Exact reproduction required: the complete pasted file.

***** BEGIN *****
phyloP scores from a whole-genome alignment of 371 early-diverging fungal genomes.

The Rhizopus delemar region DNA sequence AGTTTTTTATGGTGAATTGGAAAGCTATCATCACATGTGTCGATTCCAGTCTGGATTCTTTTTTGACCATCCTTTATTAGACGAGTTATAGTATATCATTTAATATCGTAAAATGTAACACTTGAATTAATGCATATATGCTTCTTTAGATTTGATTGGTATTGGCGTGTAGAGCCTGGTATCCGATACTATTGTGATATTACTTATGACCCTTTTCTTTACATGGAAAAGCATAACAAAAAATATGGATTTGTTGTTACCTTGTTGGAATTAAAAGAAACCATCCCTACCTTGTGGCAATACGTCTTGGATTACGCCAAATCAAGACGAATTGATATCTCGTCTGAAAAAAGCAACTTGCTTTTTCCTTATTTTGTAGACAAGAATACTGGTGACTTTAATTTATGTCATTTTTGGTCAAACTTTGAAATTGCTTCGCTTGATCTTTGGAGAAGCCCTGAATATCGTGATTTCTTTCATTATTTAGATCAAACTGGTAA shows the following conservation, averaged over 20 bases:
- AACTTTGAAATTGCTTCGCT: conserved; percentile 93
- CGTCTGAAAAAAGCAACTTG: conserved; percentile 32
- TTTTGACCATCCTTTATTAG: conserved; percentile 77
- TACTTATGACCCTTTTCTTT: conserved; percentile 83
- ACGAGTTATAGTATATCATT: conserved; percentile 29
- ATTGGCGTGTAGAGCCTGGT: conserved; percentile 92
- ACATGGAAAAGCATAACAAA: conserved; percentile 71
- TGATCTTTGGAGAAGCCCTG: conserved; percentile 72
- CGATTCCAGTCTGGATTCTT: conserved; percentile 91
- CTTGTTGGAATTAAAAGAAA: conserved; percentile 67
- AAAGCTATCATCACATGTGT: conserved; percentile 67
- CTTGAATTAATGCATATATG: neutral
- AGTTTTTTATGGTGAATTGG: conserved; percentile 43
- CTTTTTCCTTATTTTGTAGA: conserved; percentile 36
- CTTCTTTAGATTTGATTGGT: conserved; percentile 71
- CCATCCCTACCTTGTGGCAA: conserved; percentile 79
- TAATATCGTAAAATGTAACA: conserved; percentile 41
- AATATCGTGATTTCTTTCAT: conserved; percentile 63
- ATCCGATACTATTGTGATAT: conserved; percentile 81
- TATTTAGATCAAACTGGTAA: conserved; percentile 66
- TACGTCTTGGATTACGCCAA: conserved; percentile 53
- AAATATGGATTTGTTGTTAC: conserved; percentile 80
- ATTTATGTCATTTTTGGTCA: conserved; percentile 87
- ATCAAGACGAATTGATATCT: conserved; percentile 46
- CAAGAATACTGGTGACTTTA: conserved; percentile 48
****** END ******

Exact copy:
phyloP scores from a whole-genome alignment of 371 early-diverging fungal genomes.

The Rhizopus delemar region DNA sequence AGTTTTTTATGGTGAATTGGAAAGCTATCATCACATGTGTCGATTCCAGTCTGGATTCTTTTTTGACCATCCTTTATTAGACGAGTTATAGTATATCATTTAATATCGTAAAATGTAACACTTGAATTAATGCATATATGCTTCTTTAGATTTGATTGGTATTGGCGTGTAGAGCCTGGTATCCGATACTATTGTGATATTACTTATGACCCTTTTCTTTACATGGAAAAGCATAACAAAAAATATGGATTTGTTGTTACCTTGTTGGAATTAAAAGAAACCATCCCTACCTTGTGGCAATACGTCTTGGATTACGCCAAATCAAGACGAATTGATATCTCGTCTGAAAAAAGCAACTTGCTTTTTCCTTATTTTGTAGACAAGAATACTGGTGACTTTAATTTATGTCATTTTTGGTCAAACTTTGAAATTGCTTCGCTTGATCTTTGGAGAAGCCCTGAATATCGTGATTTCTTTCATTATTTAGATCAAACTGGTAA shows the following conservation, averaged over 20 bases:
- AACTTTGAAATTGCTTCGCT: conserved; percentile 93
- CGTCTGAAAAAAGCAACTTG: conserved; percentile 32
- TTTTGACCATCCTTTATTAG: conserved; percentile 77
- TACTTATGACCCTTTTCTTT: conserved; percentile 83
- ACGAGTTATAGTATATCATT: conserved; percentile 29
- ATTGGCGTGTAGAGCCTGGT: conserved; percentile 92
- ACATGGAAAAGCATAACAAA: conserved; percentile 71
- TGATCTTTGGAGAAGCCCTG: conserved; percentile 72
- CGATTCCAGTCTGGATTCTT: conserved; percentile 91
- CTTGTTGGAATTAAAAGAAA: conserved; percentile 67
- AAAGCTATCATCACATGTGT: conserved; percentile 67
- CTTGAATTAATGCATATATG: neutral
- AGTTTTTTATGGTGAATTGG: conserved; percentile 43
- CTTTTTCCTTATTTTGTAGA: conserved; percentile 36
- CTTCTTTAGATTTGATTGGT: conserved; percentile 71
- CCATCCCTACCTTGTGGCAA: conserved; percentile 79
- TAATATCGTAAAATGTAACA: conserved; percentile 41
- AATATCGTGATTTCTTTCAT: conserved; percentile 63
- ATCCGATACTATTGTGATAT: conserved; percentile 81
- TATTTAGATCAAACTGGTAA: conserved; percentile 66
- TACGTCTTGGATTACGCCAA: conserved; percentile 53
- AAATATGGATTTGTTGTTAC: conserved; percentile 80
- ATTTATGTCATTTTTGGTCA: conserved; percentile 87
- ATCAAGACGAATTGATATCT: conserved; percentile 46
- CAAGAATACTGGTGACTTTA: conserved; percentile 48